With all the IRS horror stories out there, you may be surprised to find that many of them could be completely avoided by handling IRS tax returns appropriately. The right way to manage your IRS tax returns doesn't stop with how you fill them out. You also need to consider what forms you are filing, how you file them, and what to do with them once they are filed.
What Forms to File & Where to Find ThemFor most taxpayers, a Form 1040 is used. It allows you to document a long list of income, deductions, and tax credits. If you want a simpler tax form and meet certain requirements, you may be able to file a 1040A or 1040EZ instead. If you are self-employed, you will be required to file and pay quarterly estimated taxes with a 1040ES.
All of these forms can be found on the IRS website. If you are attempting to catch up on back IRS tax returns, you can even find prior year forms online. They are all available in PDF format. If you have no way to download them online, you can get them from taxpayer assistance centers or call 1-800-829-3676 to have them mailed to you. During tax season, you can even pick up your tax forms from post offices, grocery stores, and libraries.
How to File Your IRS Tax ReturnsIf you are
filing personal IRS tax returns, e-filing may be the best method for you. Not only is e-filing quick, it tends to be more accurate and much more secure. It takes less time for the IRS to process, and you will receive your confirmation promptly. However, it has its limitations. You can't e-file if your filing status is Married Filing Separately or if you live in a community property state. You also can't e-file back IRS tax returns.
If you need to mail your IRS tax returns, make sure you put your name and social security number on the back and front of every page. Double check all of your information. Make sure that you mail your IRS tax returns to the IRS Service Center designated for your state and is addressed to out to the "Department of Treasury." You can find the correct address online or call the IRS hotline.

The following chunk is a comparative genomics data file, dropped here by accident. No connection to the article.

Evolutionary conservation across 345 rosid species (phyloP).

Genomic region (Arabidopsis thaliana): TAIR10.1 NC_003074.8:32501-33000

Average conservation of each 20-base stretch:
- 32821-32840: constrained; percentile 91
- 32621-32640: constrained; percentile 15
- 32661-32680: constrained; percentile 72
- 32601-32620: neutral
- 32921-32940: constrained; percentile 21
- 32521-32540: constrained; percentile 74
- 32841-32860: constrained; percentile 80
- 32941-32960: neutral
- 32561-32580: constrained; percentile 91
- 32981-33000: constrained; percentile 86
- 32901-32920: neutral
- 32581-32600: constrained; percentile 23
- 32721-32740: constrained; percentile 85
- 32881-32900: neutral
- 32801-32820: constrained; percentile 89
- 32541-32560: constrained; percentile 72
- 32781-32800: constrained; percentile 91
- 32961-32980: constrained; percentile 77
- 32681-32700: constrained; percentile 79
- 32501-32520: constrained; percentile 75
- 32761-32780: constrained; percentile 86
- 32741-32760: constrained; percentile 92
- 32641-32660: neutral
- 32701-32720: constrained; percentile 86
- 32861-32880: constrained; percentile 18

What to Do Once You Have FiledIt is very important that you keep your IRS tax returns and related records until they are no longer needed. The IRS does not always receive IRS tax returns sent to them, and you never know when an IRS audit may pop up either. The following list shows how long you should keep your IRS tax returns and records for different situations.
- 3 years if you owe tax debt and filed your IRS tax returns correctly.
- 6 years if you did not report a large amount of income required on your return.
- 7 years if you claimed a loss from worthless securities or a bad debt deduction.
If you do not file IRS tax returns, you need to keep every one of your tax-related records on hand indefinitely. The same rule applies to IRS tax returns filed fraudulently. If either of those situations applies to you, you should definitely hire a tax professional to get your IRS tax returns filed properly. Otherwise, you could wind up with a steep tax debt or even go to tax court. Business and employment IRS tax returns have their own separate rules. If you are missing IRS tax returns, you can order copies by phone, mail, or online.
If you need help getting caught up with your IRS tax returns, consult a professional. Call now or fill out the form below for a free tax debt consultation to get back on track with your IRS tax returns! We'll only connect you with a tax debt relief company holding at least a B rating with the Better Business Bureau.